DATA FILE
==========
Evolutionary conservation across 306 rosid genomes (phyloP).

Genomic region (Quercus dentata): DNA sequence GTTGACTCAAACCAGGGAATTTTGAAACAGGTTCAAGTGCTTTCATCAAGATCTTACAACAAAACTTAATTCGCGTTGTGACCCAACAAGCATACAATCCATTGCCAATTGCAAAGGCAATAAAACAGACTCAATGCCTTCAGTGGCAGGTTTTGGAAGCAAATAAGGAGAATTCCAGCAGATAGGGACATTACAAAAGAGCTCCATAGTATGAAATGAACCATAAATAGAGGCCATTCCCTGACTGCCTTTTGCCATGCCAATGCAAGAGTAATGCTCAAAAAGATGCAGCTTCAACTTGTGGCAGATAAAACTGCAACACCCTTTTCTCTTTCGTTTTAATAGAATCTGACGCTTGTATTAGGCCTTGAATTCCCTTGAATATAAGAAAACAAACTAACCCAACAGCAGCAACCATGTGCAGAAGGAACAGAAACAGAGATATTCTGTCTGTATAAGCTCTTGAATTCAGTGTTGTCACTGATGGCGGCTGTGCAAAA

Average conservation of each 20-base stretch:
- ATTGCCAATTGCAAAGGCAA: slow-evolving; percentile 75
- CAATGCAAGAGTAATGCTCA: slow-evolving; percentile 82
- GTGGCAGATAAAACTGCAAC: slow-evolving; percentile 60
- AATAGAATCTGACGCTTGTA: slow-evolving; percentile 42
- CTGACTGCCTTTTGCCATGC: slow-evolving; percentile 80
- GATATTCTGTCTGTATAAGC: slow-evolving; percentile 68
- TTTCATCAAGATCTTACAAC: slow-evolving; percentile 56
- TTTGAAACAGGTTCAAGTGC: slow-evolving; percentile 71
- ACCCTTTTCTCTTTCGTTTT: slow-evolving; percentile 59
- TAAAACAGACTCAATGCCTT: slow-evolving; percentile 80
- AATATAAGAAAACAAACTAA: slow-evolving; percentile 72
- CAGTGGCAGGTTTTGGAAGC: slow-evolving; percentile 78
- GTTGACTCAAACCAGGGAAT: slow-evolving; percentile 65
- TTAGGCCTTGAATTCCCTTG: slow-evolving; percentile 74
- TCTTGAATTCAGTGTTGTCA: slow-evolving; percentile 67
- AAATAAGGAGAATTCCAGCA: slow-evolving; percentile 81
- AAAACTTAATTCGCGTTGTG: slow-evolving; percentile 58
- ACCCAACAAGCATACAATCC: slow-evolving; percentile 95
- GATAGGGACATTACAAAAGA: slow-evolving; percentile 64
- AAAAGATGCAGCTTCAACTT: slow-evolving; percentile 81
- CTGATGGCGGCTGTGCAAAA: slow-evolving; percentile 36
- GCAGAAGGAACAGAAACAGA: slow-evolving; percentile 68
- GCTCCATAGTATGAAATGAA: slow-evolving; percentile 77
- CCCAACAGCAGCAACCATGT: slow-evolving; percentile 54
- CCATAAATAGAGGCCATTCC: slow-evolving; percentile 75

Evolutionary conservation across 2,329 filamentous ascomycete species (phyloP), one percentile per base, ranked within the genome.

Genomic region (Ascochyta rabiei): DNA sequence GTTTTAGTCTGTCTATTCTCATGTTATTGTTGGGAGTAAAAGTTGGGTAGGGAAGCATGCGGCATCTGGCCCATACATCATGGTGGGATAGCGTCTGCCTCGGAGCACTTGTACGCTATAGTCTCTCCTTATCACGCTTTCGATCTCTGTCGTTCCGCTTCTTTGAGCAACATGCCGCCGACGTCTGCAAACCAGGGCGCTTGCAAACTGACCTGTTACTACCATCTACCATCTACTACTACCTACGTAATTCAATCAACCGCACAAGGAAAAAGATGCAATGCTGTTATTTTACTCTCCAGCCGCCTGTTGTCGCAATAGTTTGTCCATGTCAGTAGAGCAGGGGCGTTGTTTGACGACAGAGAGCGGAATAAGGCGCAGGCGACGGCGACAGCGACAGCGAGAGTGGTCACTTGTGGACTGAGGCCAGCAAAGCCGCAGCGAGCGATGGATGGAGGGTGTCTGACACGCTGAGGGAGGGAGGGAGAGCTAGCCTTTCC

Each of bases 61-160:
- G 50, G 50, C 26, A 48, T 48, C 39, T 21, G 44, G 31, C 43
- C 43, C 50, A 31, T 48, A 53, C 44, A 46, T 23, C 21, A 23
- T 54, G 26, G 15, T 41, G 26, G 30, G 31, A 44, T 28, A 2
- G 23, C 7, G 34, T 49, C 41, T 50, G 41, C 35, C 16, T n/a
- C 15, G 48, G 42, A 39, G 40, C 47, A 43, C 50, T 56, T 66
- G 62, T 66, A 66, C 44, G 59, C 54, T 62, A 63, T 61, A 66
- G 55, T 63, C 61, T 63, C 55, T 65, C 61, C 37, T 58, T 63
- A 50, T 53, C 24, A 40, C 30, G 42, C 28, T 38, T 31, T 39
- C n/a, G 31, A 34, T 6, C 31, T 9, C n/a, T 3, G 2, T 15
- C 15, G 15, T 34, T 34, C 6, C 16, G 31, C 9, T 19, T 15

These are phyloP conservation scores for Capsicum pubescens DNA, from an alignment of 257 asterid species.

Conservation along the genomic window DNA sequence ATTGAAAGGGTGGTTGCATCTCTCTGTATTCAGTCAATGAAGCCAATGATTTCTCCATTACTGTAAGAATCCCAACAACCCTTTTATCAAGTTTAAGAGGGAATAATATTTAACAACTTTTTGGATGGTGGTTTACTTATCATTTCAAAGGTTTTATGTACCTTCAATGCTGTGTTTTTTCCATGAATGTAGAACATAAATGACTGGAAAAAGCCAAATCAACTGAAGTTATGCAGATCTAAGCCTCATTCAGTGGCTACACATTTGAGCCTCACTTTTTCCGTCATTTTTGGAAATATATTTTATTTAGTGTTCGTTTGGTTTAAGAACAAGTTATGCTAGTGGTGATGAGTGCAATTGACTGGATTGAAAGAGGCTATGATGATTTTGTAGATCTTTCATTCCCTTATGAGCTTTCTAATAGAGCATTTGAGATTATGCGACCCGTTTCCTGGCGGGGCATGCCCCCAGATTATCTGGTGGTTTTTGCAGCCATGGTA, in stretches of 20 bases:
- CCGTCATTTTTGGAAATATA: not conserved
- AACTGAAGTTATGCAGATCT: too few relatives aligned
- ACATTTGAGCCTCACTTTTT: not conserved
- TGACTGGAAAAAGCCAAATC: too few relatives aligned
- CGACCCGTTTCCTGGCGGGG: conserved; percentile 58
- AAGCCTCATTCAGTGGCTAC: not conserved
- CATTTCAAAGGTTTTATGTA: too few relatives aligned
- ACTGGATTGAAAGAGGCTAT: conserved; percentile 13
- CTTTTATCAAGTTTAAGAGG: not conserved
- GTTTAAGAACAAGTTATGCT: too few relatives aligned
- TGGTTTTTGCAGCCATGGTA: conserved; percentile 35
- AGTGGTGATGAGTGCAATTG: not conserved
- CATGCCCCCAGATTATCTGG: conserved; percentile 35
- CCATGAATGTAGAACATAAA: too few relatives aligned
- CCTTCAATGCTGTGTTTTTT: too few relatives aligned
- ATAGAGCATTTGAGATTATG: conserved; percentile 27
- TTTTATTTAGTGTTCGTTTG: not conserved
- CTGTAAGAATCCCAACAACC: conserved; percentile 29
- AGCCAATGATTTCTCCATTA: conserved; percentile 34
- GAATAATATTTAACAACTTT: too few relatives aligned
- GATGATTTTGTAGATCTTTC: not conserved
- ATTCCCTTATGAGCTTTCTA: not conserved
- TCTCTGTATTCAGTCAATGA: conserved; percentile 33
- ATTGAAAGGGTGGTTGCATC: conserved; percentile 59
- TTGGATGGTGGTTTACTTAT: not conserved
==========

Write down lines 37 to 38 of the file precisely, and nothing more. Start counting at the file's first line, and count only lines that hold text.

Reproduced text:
- G 62, T 66, A 66, C 44, G 59, C 54, T 62, A 63, T 61, A 66
- G 55, T 63, C 61, T 63, C 55, T 65, C 61, C 37, T 58, T 63